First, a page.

It is not difficult to imagine a scenario akin to 2008, when then governor general Michaëlle Jean faced thorny requests from former prime minister Stephen Harper to prorogue Parliament.

Imagine if Prime Minister Trudeau asks for an election, not because he has lost the confidence of the House, but because he wagers he could do well at the polls once vaccinations are back on track this spring.

Such a request would put Wagner in a difficult position — not only is he merely a caretaker, he also sits as head of a different branch of government altogether.

But, of course, choosing a successor is tricky business. Because the governor general is appointed by the Queen on the advice of her prime minister, the next governor general cannot be seen to simply be doing Trudeau’s bidding.

What’s more, even though time is of the essence, the failure to properly vet a candidate, as was spectacularly the case with Payette, cannot be repeated.

In short, we need a proven set of safe hands and we need those hands pronto.

Enter Beverley McLachlin. The former chief justice of the Supreme Court broke barriers and sat for a historic, 17-year term until she retired in 2017. She is a constitutional expert who also, in her time, served as administrator of Canada (the same position her successor, Wagner, holds now) when Adrienne Clarkson was hospitalized in 2005.

For a government obsessed with image, McLachlin also ticks many boxes. She is a highly accomplished woman, a Westerner (born in Pincher Creek, Alberta), fluently bilingual and a part-time novelist to boot.

In short, she is the very personification of safe hands.

The only real question is whether she wants to do the job — and I mean really do the job, not merely hold the office, as Payette barely even deigned to do.

I suspect she does. I believe McLachlin intuitively understands that she occupies a unique place in history. That she is, as the lawyers she knows so well would say, sui generis.

She is devoted to Canada. She has spent her life in its service. Her court always sought to give voice to average Canadians. She spoke frequently on matters such as access to justice, for example.

I’m betting that in addition to the constitutional duties, she would quickly warm to the role of the Queen’s representative in Canada and the chance to meet those Canadians whose lives she has spent a lifetime thinking — and caring — about.

Now some critics will point to her refusal to resign from a postretirement appointment to the Hong Kong Court of Final Appeal when Hong Kong’s fabled independent judiciary (along with much else) was threatened by Beijing’s new security law, imposed despite well-publicized and widespread protests.

Some would say not resigning was a missed opportunity to make a statement. But then again, she may have shown judgment as befits a governor general in choosing instead to quietly serve out her term, which ends later this year.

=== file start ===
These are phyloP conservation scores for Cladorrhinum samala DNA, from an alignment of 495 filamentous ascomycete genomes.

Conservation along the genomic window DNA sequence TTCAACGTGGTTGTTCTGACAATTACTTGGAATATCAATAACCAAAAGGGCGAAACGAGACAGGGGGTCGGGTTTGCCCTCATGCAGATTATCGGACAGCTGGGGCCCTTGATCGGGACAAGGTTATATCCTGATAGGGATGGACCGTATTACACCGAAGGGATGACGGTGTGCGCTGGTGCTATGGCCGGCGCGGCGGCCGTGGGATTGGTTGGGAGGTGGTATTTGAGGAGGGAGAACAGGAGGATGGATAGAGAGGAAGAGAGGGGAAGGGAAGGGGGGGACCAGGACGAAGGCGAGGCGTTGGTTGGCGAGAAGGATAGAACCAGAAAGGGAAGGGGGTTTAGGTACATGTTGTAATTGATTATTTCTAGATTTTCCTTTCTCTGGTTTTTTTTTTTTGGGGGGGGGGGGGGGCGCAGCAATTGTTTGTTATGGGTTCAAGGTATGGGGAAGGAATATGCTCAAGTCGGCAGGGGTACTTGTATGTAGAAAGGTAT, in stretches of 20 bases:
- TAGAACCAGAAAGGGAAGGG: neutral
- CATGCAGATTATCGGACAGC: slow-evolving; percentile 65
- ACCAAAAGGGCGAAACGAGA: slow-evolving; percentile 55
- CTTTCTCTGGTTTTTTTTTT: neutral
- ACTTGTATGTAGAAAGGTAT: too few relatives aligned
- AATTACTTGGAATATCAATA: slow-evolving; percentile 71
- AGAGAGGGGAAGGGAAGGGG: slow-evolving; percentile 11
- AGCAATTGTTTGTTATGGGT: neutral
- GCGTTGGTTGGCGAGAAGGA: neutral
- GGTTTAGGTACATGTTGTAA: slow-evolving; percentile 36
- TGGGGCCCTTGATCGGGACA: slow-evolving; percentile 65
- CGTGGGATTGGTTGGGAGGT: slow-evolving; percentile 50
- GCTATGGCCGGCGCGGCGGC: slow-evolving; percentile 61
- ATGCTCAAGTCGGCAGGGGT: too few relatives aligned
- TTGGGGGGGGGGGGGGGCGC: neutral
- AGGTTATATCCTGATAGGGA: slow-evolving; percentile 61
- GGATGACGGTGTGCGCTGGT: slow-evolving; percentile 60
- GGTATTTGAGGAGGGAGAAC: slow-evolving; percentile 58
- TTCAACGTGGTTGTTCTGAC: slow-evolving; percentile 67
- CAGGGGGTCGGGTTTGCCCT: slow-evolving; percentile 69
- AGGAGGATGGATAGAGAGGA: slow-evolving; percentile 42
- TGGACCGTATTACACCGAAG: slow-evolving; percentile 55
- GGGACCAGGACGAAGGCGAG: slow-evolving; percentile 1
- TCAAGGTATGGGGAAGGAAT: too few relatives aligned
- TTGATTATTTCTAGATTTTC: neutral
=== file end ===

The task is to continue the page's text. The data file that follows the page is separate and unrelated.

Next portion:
As Queen Mary tells Queen Elizabeth II in “The Crown,” sometimes “to do nothing is the hardest job of all.” The job of the governor general is not nothing. It requires a very viceregal sensibility that Payette totally lacked, and McLachlin possesses in spades.

And explains why there should be a short list of one.

Lagging vaccine rollout could cost Liberals in a big way

When this all started, it’s fair to say that no one, no government, could be truly prepared for what was to come.

And so, Canadians responded with their characteristic reasonableness. They supported the government as it scrambled to launch a blizzard of programmes and plans in response to a crisis, the dimensions of which were changing by the day.

But for all the things we didn’t know, the one thing we did know about this virus was that at some point, the answer would be a vaccine.

And so, all these months later, it is equally easy to understand why Canadians are losing their minds at what has become a bungled vaccine rollout.

Twin polls this week revealed a three per cent drop in the Liberals’ electoral support, and that a majority of Ontarians blame the federal government for the failures.

And I expect this trend to continue. As we approach the one-year anniversary of this wretched plague, there is, all around us, mounting evidence of incompetence on the COVID-19 vaccination front.

While the government hedged its bets by spending lavishly to secure more options and doses than any other country — as federal spokespersons are wont to remind us — in almost every other regard, from technological infrastructure to domestic manufacturing to public health messaging, we are lagging embarrassingly behind.

Back in August, doctors were calling for a real inventory management system for vaccines. Given those calls — and that we have known for months that a vaccine was coming — how could it have taken until last month for the government to finally hire Deloitte to create such a system to track vaccinations? Why did they wait until after vaccinations had started to spend $16 million dollars on a technology that still has no date to go online?

The result is predictable: chaos now reigns. And because the federal government left it so late, each province has pursued its own system, and within each province, different institutions are using different methods — including some that have improbably resorted to pen and paper.